Lehmann, Danniel J. (November 10, 1993). “Post Office Site Cleanup Set”. Chicago Sun-Times. Late Sports Final Edition. pp 22.
This article is from the credible Chicago Sun-Times newspaper. It was published a week after the collapse, so it includes further information on the incident, as well as plans for the site cleanup. The article uses credible sources, such as Bill Shook, a spokesman for the general contractor, Hyman-Power Construction Co., who confirmed that 20 representatives from the federal government, contractors and unions held two meetings in which they agreed to a plan for the site cleanup.

M. (1996). "Criminal Charges Filed in Post Office Collapse." Chicago Sun-Times. HighBeam Research. <>. February 6, 2010.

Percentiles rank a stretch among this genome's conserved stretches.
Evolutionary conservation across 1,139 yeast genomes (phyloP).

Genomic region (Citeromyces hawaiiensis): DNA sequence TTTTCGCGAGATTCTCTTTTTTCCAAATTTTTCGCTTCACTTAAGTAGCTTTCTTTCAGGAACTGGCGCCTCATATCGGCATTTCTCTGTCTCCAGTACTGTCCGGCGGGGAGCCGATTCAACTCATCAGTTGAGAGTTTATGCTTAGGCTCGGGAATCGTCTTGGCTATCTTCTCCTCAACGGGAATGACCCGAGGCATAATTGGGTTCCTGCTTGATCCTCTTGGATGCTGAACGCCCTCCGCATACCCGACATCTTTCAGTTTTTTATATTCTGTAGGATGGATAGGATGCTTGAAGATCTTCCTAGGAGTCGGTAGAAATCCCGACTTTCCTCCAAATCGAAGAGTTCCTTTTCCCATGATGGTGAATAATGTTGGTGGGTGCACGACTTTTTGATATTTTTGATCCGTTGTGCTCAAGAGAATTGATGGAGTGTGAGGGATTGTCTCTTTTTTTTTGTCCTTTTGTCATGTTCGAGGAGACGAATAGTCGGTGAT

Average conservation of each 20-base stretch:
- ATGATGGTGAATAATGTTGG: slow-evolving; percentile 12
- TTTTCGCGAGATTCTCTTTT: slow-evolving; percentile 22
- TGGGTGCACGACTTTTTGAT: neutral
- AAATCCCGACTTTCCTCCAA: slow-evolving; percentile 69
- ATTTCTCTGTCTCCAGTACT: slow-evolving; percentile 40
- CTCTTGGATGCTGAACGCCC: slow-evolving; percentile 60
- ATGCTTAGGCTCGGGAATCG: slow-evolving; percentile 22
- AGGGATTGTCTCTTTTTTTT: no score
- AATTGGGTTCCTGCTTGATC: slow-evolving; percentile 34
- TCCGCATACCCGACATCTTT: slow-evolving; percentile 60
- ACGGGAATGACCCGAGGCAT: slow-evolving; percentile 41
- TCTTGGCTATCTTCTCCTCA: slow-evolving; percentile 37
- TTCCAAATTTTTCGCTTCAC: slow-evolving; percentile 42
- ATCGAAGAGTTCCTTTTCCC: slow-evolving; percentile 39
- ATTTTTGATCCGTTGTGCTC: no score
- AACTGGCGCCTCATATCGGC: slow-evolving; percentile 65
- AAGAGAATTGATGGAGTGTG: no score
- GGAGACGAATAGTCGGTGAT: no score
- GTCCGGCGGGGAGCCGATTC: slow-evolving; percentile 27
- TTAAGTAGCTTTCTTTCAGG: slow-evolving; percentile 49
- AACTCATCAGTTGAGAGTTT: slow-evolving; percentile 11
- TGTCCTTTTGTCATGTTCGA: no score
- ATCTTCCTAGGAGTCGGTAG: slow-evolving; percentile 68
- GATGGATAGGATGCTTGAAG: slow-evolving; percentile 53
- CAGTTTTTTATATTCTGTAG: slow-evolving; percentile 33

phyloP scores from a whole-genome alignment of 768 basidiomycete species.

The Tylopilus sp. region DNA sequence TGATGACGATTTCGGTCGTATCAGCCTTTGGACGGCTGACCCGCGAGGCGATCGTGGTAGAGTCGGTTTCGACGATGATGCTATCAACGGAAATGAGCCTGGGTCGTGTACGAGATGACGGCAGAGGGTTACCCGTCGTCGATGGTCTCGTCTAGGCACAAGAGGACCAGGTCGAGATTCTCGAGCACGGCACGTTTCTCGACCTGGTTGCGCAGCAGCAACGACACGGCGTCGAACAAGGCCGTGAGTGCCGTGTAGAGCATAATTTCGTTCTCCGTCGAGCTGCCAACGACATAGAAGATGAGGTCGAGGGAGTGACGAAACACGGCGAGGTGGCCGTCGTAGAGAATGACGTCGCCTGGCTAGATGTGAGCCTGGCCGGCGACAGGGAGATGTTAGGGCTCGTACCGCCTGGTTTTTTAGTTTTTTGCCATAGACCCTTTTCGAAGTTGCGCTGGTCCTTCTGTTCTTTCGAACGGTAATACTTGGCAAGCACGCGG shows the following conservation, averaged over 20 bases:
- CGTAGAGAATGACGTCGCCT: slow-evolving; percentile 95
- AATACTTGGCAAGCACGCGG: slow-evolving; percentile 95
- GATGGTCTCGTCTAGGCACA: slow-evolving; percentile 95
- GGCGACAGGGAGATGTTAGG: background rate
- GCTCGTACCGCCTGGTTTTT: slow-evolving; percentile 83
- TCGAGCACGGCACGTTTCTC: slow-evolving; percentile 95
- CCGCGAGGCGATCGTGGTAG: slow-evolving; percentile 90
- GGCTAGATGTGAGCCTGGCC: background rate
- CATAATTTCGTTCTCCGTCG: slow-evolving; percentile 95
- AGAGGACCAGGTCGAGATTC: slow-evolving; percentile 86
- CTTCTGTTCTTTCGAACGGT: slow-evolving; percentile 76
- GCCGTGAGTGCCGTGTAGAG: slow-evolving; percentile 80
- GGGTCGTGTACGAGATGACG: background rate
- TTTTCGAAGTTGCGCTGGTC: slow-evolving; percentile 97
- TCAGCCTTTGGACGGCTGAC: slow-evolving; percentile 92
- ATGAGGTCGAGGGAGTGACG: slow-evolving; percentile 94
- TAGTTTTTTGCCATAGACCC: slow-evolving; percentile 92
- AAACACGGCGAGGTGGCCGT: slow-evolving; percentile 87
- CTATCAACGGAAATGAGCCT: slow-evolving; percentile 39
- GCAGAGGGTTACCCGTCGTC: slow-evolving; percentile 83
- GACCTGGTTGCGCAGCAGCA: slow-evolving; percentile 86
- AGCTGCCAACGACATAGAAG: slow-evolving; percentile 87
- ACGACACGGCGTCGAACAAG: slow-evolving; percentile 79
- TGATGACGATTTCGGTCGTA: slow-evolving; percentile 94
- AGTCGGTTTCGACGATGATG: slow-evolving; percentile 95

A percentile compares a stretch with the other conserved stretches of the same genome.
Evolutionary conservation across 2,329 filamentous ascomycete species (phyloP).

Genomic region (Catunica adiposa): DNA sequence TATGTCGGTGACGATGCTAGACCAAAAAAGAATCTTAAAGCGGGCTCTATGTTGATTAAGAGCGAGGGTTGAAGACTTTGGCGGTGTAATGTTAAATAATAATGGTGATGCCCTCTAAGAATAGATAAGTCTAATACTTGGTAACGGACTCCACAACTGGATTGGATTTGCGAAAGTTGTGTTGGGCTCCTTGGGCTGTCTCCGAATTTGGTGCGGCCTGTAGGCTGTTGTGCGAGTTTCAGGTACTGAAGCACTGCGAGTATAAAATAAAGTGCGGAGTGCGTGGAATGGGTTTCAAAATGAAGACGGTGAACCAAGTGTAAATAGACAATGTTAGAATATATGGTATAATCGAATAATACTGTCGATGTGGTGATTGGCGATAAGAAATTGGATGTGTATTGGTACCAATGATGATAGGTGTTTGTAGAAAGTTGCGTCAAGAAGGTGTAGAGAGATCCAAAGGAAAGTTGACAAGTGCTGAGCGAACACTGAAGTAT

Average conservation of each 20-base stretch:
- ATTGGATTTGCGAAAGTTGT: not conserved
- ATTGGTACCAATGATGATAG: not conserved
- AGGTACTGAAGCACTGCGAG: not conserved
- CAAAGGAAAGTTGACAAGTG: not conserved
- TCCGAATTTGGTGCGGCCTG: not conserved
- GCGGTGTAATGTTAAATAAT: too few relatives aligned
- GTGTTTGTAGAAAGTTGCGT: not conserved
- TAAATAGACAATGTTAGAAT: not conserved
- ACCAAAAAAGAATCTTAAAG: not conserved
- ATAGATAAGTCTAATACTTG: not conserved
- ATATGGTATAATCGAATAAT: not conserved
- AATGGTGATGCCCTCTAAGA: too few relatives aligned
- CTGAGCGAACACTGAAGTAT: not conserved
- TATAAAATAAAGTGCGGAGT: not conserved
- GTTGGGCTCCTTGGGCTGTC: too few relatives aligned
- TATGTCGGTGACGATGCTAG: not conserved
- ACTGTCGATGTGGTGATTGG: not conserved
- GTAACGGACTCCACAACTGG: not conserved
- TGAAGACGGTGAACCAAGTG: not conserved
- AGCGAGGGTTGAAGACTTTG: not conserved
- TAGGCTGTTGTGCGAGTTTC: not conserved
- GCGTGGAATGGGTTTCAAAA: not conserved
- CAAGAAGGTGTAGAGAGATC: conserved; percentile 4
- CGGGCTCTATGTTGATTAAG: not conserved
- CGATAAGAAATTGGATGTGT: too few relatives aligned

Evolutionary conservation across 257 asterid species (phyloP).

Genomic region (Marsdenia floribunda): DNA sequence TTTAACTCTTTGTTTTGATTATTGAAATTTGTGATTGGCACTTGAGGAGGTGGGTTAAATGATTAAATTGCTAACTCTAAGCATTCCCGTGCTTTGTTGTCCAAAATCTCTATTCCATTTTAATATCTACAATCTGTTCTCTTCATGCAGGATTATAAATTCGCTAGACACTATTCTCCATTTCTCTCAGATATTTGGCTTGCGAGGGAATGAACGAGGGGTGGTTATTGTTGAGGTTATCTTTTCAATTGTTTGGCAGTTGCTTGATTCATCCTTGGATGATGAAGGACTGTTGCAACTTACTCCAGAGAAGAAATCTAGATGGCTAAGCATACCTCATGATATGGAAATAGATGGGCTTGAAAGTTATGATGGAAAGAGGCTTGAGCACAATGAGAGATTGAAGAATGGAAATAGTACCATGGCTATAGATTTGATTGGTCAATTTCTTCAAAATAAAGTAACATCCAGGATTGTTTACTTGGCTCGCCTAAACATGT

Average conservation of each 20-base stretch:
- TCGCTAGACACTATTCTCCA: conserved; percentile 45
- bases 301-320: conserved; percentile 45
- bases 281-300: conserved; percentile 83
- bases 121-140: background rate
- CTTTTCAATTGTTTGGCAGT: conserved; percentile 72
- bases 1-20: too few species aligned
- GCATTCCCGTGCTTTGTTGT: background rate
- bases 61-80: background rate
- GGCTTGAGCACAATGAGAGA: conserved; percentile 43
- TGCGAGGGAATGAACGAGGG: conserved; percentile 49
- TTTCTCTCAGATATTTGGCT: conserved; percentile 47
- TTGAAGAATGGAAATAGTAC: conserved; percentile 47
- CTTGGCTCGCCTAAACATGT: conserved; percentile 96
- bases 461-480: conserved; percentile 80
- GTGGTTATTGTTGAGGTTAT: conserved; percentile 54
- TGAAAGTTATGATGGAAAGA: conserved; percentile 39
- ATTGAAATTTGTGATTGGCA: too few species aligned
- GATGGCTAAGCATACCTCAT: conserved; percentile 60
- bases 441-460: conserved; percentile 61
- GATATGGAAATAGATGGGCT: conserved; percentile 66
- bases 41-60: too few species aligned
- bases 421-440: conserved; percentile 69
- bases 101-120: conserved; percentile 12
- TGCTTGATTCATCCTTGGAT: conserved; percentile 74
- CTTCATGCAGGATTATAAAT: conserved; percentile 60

This article gives some information about the company in charge of the construction and talks about the charges filed against them.

Meyer, Samuel W., and Pegula, Stephen M. (May 24, 2006). “Injuries, Illnesses, and Fatalities in Construction, 200.” US Bureau of Labor Statistics. <>.
With positions as economists in the Government’s Bureau of Labor Statistics in the Office of Safety, Health, and Working Conditions, both authors have a credible background. The article explains the dangerous conditions of construction work. The article is supported by vast amounts of statistics and facts.

Additional Resources
History Channel. “Engineering Disasters.” A&E Television Networks. New York 2008
This documentary discusses 40 of the worst structural engineering disasters in American History.

Schwab, James. “Planning for Post-Disaster and Reconstruction.” American Planning Association. Chicago, IL 1998